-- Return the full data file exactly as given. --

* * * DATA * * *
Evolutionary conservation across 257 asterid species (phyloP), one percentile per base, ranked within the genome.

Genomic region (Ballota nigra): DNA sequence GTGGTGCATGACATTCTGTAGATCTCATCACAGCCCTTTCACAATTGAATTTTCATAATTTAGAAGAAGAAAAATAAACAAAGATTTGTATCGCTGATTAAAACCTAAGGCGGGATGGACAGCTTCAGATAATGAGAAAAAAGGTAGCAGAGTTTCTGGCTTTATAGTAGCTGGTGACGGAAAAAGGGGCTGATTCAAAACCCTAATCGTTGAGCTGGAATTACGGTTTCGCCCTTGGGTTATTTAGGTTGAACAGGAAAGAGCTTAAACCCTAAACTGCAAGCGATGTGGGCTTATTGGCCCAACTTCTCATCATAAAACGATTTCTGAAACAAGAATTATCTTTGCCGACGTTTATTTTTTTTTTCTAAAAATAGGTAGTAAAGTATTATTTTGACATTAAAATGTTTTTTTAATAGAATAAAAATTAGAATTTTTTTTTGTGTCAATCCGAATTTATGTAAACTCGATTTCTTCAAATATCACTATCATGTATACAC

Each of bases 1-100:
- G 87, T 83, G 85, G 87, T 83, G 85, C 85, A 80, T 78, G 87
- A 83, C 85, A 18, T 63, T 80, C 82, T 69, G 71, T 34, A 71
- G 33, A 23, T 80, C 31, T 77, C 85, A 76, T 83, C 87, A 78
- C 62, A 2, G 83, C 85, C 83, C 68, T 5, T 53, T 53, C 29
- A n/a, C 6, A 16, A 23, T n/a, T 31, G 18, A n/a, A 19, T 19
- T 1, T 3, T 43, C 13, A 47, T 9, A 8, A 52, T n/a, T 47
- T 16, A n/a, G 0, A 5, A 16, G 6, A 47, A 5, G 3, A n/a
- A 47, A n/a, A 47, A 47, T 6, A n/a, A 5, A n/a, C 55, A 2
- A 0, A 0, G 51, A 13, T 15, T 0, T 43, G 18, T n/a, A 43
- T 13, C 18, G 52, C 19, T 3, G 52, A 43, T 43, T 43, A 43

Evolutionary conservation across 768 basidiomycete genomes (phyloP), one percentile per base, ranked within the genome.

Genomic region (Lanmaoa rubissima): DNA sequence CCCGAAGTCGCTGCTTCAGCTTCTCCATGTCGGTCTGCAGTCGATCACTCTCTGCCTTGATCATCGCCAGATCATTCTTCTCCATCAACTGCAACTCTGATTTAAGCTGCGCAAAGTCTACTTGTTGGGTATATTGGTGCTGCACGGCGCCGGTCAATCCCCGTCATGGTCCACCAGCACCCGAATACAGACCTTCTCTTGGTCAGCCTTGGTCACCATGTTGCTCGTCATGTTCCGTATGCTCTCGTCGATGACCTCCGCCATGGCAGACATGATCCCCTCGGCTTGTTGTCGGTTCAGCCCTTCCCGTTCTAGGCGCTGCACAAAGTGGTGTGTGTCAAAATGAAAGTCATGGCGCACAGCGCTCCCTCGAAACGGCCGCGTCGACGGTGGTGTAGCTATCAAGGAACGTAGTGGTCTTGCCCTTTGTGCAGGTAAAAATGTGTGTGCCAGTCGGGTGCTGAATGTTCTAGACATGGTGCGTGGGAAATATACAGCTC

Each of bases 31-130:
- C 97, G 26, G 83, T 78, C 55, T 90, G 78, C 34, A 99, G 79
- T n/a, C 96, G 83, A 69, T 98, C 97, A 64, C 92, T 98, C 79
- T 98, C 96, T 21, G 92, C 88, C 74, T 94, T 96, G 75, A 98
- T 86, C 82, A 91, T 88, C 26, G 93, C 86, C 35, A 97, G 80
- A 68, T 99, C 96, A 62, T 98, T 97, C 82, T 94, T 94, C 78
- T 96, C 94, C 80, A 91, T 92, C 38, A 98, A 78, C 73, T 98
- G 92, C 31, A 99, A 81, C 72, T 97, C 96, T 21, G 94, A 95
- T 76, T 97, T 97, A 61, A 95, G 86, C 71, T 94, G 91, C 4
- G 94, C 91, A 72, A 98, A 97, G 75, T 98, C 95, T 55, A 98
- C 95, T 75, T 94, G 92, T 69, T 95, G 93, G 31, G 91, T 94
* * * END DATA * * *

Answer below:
Evolutionary conservation across 257 asterid species (phyloP), one percentile per base, ranked within the genome.

Genomic region (Ballota nigra): DNA sequence GTGGTGCATGACATTCTGTAGATCTCATCACAGCCCTTTCACAATTGAATTTTCATAATTTAGAAGAAGAAAAATAAACAAAGATTTGTATCGCTGATTAAAACCTAAGGCGGGATGGACAGCTTCAGATAATGAGAAAAAAGGTAGCAGAGTTTCTGGCTTTATAGTAGCTGGTGACGGAAAAAGGGGCTGATTCAAAACCCTAATCGTTGAGCTGGAATTACGGTTTCGCCCTTGGGTTATTTAGGTTGAACAGGAAAGAGCTTAAACCCTAAACTGCAAGCGATGTGGGCTTATTGGCCCAACTTCTCATCATAAAACGATTTCTGAAACAAGAATTATCTTTGCCGACGTTTATTTTTTTTTTCTAAAAATAGGTAGTAAAGTATTATTTTGACATTAAAATGTTTTTTTAATAGAATAAAAATTAGAATTTTTTTTTGTGTCAATCCGAATTTATGTAAACTCGATTTCTTCAAATATCACTATCATGTATACAC

Each of bases 1-100:
- G 87, T 83, G 85, G 87, T 83, G 85, C 85, A 80, T 78, G 87
- A 83, C 85, A 18, T 63, T 80, C 82, T 69, G 71, T 34, A 71
- G 33, A 23, T 80, C 31, T 77, C 85, A 76, T 83, C 87, A 78
- C 62, A 2, G 83, C 85, C 83, C 68, T 5, T 53, T 53, C 29
- A n/a, C 6, A 16, A 23, T n/a, T 31, G 18, A n/a, A 19, T 19
- T 1, T 3, T 43, C 13, A 47, T 9, A 8, A 52, T n/a, T 47
- T 16, A n/a, G 0, A 5, A 16, G 6, A 47, A 5, G 3, A n/a
- A 47, A n/a, A 47, A 47, T 6, A n/a, A 5, A n/a, C 55, A 2
- A 0, A 0, G 51, A 13, T 15, T 0, T 43, G 18, T n/a, A 43
- T 13, C 18, G 52, C 19, T 3, G 52, A 43, T 43, T 43, A 43

Evolutionary conservation across 768 basidiomycete genomes (phyloP), one percentile per base, ranked within the genome.

Genomic region (Lanmaoa rubissima): DNA sequence CCCGAAGTCGCTGCTTCAGCTTCTCCATGTCGGTCTGCAGTCGATCACTCTCTGCCTTGATCATCGCCAGATCATTCTTCTCCATCAACTGCAACTCTGATTTAAGCTGCGCAAAGTCTACTTGTTGGGTATATTGGTGCTGCACGGCGCCGGTCAATCCCCGTCATGGTCCACCAGCACCCGAATACAGACCTTCTCTTGGTCAGCCTTGGTCACCATGTTGCTCGTCATGTTCCGTATGCTCTCGTCGATGACCTCCGCCATGGCAGACATGATCCCCTCGGCTTGTTGTCGGTTCAGCCCTTCCCGTTCTAGGCGCTGCACAAAGTGGTGTGTGTCAAAATGAAAGTCATGGCGCACAGCGCTCCCTCGAAACGGCCGCGTCGACGGTGGTGTAGCTATCAAGGAACGTAGTGGTCTTGCCCTTTGTGCAGGTAAAAATGTGTGTGCCAGTCGGGTGCTGAATGTTCTAGACATGGTGCGTGGGAAATATACAGCTC

Each of bases 31-130:
- C 97, G 26, G 83, T 78, C 55, T 90, G 78, C 34, A 99, G 79
- T n/a, C 96, G 83, A 69, T 98, C 97, A 64, C 92, T 98, C 79
- T 98, C 96, T 21, G 92, C 88, C 74, T 94, T 96, G 75, A 98
- T 86, C 82, A 91, T 88, C 26, G 93, C 86, C 35, A 97, G 80
- A 68, T 99, C 96, A 62, T 98, T 97, C 82, T 94, T 94, C 78
- T 96, C 94, C 80, A 91, T 92, C 38, A 98, A 78, C 73, T 98
- G 92, C 31, A 99, A 81, C 72, T 97, C 96, T 21, G 94, A 95
- T 76, T 97, T 97, A 61, A 95, G 86, C 71, T 94, G 91, C 4
- G 94, C 91, A 72, A 98, A 97, G 75, T 98, C 95, T 55, A 98
- C 95, T 75, T 94, G 92, T 69, T 95, G 93, G 31, G 91, T 94